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Something Like Happy

Review

Something Like Happy

Life, it sometimes seems, is the enemy of happiness. That’s certainly how it appears to Annie Hebden, the miserable, thirty-something protagonist of Eva Woods’ SOMETHING LIKE HAPPY. Over the past few years, Annie has lost her child, her husband, her friends and her beloved home. Now, her mother is losing her mind, as Alzheimer’s disease chips away at her memories and personality.

When we meet Annie, she’s in the middle of one of those mind-numbingly exasperating negotiations with an impenetrable bureaucracy --- here an indifferent receptionist at the London hospital where her mother is a patient. Annie’s pleas for help go ignored until a quirky, perky woman dressed “in all shades of the rainbow” intercedes on her behalf. That’s how she meets Polly, a young woman with a brain tumor and just three months to live.

Rather than crumpling in the face of her diagnosis, Polly has decided to meet death with a smile. Determined to make the most of what little time she has left, she’s embarked on the 100 Happy Days project, “one of those viral internet thingies” where “you’re just meant to do one thing every day that makes you happy.”

"...an uplifting yet never saccharine novel that makes a convincing case for finding joy even in the bleakest of circumstances."

Polly, after quickly sussing out that Annie is “the complete opposite of happy,” enlists her as a friend and co-conspirator in the project. Annie, understandably, is reluctant to engage. She takes a grim kind of comfort in her misery and is hesitant to give it up. But the indefatigable Polly is not easily dissuaded, and soon she’s wormed her way into Annie’s life, forcing her out of her comfort zone (through antics like dancing in public fountains) and encouraging her to confront her past (by engineering a meeting with an ex-friend, among other boundary-crossing moves).

With Polly’s help, Annie gradually starts to shed her dour attitude. But as she takes tentative steps toward happiness, things get increasingly grim for her new friend. Polly’s intoxicating zeal for life masks her own fears and troubles, which become more apparent as the novel progresses. While it’s clear from the opening pages that Polly’s disease is terminal, that doesn’t make its eventual conclusion any less devastating, either for the book’s characters or its readers.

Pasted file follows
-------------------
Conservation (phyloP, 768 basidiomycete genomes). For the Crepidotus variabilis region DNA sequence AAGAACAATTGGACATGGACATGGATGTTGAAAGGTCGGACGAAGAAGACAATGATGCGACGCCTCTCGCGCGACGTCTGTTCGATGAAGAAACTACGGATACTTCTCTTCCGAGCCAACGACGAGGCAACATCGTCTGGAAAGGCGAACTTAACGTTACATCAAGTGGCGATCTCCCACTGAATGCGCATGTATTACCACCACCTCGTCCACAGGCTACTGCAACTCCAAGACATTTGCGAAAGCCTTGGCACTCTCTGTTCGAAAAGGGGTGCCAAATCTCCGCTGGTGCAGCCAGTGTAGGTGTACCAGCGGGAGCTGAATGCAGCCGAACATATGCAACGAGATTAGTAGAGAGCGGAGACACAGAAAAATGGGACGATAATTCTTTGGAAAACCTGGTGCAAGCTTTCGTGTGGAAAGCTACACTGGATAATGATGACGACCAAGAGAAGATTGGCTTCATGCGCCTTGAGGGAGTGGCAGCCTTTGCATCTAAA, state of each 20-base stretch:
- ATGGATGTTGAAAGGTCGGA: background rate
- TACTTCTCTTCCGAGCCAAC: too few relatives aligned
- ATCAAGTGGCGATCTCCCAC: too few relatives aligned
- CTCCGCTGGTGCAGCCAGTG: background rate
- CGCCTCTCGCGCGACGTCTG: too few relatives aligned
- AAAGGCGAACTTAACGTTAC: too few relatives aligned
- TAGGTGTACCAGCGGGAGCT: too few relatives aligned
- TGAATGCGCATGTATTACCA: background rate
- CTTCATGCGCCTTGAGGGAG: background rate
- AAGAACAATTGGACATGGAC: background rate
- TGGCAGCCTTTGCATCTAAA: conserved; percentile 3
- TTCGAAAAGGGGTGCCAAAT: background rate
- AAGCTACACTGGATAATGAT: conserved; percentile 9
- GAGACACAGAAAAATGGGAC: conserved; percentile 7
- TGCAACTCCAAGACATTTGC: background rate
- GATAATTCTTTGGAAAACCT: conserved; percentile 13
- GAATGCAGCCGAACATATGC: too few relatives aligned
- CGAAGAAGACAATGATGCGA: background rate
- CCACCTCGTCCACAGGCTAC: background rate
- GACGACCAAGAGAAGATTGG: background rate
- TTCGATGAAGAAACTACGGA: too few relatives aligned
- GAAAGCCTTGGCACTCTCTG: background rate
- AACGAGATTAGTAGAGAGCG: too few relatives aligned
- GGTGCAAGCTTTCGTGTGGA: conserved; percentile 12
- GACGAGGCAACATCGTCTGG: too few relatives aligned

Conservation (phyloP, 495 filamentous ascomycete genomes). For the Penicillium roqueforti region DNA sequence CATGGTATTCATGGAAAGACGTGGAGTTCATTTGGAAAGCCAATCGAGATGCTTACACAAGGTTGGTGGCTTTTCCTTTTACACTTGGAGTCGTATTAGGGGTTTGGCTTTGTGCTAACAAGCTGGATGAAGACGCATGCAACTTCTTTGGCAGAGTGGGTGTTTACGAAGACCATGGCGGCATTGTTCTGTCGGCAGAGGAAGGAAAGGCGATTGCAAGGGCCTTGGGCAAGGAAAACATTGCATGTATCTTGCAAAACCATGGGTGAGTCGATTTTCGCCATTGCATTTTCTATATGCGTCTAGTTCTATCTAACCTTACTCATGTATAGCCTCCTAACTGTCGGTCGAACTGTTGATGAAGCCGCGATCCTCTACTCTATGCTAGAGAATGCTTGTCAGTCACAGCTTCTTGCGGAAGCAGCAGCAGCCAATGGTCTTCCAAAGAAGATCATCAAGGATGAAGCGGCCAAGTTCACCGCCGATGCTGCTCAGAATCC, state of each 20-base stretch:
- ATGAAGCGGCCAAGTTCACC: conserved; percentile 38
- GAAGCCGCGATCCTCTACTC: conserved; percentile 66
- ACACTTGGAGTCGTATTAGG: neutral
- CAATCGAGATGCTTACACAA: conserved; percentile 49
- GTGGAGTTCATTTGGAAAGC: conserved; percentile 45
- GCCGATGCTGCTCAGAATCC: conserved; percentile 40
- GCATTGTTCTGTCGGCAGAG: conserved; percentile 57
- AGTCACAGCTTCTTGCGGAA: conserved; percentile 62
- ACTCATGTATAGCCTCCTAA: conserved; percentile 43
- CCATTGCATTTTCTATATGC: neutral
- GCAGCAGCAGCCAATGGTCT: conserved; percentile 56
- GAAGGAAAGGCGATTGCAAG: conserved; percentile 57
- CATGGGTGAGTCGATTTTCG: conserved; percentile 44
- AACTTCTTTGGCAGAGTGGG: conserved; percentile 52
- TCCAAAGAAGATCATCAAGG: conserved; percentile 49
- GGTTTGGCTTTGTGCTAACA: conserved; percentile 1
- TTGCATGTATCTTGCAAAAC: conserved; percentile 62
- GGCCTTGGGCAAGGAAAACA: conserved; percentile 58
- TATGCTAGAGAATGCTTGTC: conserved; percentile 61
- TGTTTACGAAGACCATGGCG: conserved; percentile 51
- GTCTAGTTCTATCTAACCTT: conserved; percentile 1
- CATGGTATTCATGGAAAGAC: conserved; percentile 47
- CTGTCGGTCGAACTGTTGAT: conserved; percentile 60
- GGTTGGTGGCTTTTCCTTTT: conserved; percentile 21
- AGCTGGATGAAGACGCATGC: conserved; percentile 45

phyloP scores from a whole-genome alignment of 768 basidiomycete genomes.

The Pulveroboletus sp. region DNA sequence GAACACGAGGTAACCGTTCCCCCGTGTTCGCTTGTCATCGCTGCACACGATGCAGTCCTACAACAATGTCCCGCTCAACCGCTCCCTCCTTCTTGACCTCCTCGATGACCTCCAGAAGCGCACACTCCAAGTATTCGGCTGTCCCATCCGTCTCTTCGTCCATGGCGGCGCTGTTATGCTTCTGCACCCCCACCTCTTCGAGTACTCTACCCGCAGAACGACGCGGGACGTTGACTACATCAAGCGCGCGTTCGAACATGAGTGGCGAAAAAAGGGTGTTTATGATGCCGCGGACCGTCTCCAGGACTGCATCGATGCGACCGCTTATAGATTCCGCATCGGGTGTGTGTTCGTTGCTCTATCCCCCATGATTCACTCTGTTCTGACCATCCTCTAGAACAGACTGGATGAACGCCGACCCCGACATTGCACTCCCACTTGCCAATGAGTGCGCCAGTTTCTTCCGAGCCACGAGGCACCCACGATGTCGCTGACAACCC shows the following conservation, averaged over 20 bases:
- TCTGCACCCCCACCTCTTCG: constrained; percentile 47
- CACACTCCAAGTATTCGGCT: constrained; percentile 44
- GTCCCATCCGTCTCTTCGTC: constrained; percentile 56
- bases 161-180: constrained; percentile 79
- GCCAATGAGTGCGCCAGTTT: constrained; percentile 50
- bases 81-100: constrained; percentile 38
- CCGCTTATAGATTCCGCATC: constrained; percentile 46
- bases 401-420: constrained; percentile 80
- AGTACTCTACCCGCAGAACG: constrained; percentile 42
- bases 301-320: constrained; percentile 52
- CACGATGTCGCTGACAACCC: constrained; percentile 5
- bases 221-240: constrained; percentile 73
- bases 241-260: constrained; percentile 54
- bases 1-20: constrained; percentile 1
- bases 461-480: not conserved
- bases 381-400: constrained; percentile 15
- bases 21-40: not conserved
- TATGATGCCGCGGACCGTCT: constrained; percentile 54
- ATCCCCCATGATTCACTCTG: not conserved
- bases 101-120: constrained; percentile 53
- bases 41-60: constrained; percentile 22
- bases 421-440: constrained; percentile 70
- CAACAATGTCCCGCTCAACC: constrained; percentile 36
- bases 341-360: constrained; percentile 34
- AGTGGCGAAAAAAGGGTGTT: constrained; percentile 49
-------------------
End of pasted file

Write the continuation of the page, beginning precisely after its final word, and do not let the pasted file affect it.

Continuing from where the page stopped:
Despite the grim subject matter, Woods’ book --- her American debut --- is charming and funny. She has an ear for dialogue and a talent for zeroing in on the specific, minor miseries of modern life, like the boss who thinks Annie doesn’t smile enough or the co-worker who polices her comings and goings from the office. Though SOMETHING LIKE HAPPY is somewhat overloaded with misery (various characters must also deal with absent dads, abusive boyfriends and cheating husbands, among other issues), Woods’ light touch keeps things from sinking under their own weight.

The result is an uplifting yet never saccharine novel that makes a convincing case for finding joy even in the bleakest of circumstances. Annie learns that she can mourn for the life she’s lost even while looking to a more hopeful future. Polly’s #100HappyDays project won’t cure her illness, but it does make her last days (and those of her friends and family) more joyful.

Cynics might dismiss the idea that intentionally embracing happiness can make someone’s life better as the worst kind of magical thinking. On the surface, it does seem like the sort of annoying, positive-thinking claptrap that ends up blaming victims for the misfortunes that befall them. Wisely, Woods steers clear of such a message. But through her characters, she does make the case that happiness is something we can all achieve, even in the face of tragedy. Celebrating the good in life, no matter how small or silly, won’t make the bad things disappear, but it can make them a bit more bearable.

Reviewed by Megan Elliott on September 7, 2017

Something Like Happy
by Eva Woods

  • Publication Date: September 5, 2017
  • Genres: Fiction, Women's Fiction
  • Hardcover: 432 pages
  • Publisher: Graydon House
  • ISBN-10: 1525811355
  • ISBN-13: 9781525811357